Disrupted gamma synchrony after mild traumatic brain injury and its correlation with white matter abnormality

Chao Wang*, Michelle E. Costanzo, Paul E. Rapp, David Darmon, Dominic E. Nathan, Kylee Bashirelahi, Dzung L. Pham, Michael J. Roy, David O. Keyser

*Corresponding author for this work

Research output: Contribution to journalArticlepeer-review

25 Scopus citations


Mild traumatic brain injury (mTBI) has been firmly associated with disrupted white matter integrity due to induced white matter damage and degeneration. However, comparatively less is known about the changes of the intrinsic functional connectivity mediated via neural synchronization in the brain after mTBI. Moreover, despite the presumed link between structural and functional connectivity, no existing studies in mTBI have demonstrated clear association between the structural abnormality of white matter axons and the disruption of neural synchronization. To investigate these questions, we recorded resting state EEG and diffusion tensor imaging (DTI) from a cohort of military service members. A newly developed synchronization measure, the weighted phase lag index was applied on the EEG data for estimating neural synchronization. Fractional anisotropy was computed from the DTI data for estimating white matter integrity. Fifteen service members with a history of mTBI within the past 3 years were compared to 22 demographically similar controls who reported no history of head injury. We observed that synchronization at low-gamma frequency band (25-40 Hz) across scalp regions was significantly decreased in mTBI cases compared with controls. The synchronization in theta (4-7 Hz), alpha (8-13 Hz), and beta (15-23 Hz) frequency bands were not significantly different between the two groups. In addition, we found that across mTBI cases, the disrupted synchronization at low-gamma frequency was significantly correlated with the white matter integrity of the inferior cerebellar peduncle, which was also significantly reduced in the mTBI group. These findings demonstrate an initial correlation between the impairment of white matter integrity and alterations in EEG synchronization in the brain after mTBI. The results also suggest that disruption of intrinsic neural synchronization at low-gamma frequency may be a characteristic functional pathology following mTBI and may prove useful for developing better methods of diagnosis and treatment.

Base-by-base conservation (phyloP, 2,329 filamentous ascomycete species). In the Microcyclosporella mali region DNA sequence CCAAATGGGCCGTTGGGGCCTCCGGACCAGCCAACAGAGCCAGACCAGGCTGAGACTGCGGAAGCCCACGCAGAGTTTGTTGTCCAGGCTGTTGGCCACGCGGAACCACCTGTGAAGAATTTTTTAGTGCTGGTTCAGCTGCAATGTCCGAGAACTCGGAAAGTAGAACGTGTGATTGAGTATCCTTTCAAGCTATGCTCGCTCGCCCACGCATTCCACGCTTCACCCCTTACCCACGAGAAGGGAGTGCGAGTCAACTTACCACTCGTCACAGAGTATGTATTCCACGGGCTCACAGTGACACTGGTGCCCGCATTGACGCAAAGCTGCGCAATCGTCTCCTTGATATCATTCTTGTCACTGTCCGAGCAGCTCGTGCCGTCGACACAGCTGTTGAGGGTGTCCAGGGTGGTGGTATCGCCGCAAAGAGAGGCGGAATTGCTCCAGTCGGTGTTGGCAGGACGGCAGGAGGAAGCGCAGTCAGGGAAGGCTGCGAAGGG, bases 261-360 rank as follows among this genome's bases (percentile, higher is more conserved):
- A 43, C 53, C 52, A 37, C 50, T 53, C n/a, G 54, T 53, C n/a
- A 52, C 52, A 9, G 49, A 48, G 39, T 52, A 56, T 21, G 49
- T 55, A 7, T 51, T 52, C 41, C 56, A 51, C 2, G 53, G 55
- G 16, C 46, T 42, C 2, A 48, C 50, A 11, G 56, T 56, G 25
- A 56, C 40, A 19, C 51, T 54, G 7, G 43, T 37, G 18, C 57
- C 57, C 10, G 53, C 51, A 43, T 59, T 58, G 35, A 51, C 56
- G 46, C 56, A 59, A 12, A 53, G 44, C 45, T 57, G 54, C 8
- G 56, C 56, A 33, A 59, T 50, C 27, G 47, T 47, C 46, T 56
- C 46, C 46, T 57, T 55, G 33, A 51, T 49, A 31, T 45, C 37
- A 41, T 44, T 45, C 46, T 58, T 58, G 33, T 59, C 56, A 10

Original languageEnglish
Article number571
JournalFrontiers in Neurology
Issue numberOCT
StatePublished - 30 Oct 2017
Externally publishedYes


  • EEG
  • Functional connectivity
  • Mild traumatic brain injury
  • Neural synchronization
  • White matter integrity


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